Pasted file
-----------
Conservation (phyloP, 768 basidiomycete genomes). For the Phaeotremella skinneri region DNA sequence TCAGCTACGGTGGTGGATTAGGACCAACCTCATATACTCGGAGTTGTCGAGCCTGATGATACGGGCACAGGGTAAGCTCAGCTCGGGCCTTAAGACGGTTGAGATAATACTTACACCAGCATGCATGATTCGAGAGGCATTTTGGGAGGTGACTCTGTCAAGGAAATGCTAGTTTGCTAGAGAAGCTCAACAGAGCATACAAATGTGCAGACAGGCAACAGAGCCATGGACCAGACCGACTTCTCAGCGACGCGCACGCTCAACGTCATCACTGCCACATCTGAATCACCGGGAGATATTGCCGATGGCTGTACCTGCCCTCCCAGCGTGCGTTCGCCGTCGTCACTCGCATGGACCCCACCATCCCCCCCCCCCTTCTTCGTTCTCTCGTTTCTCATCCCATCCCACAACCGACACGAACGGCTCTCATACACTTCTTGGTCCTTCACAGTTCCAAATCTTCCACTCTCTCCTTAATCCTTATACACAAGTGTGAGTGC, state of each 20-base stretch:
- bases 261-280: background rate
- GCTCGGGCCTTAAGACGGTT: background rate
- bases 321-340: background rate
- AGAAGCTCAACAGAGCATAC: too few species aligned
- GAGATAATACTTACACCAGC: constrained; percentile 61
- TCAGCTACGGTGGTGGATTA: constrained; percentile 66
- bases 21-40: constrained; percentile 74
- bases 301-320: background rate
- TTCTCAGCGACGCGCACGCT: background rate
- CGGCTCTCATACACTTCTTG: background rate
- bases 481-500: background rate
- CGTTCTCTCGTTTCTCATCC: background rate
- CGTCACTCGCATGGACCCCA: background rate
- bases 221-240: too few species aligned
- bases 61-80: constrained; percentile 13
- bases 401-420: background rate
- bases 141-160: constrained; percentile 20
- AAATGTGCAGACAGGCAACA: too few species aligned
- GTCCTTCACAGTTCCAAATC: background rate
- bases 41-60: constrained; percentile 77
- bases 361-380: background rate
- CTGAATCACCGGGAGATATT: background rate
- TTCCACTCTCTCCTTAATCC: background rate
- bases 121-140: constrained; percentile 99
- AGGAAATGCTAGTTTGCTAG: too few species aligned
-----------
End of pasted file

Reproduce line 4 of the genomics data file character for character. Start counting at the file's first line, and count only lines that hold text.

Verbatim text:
- bases 321-340: background rate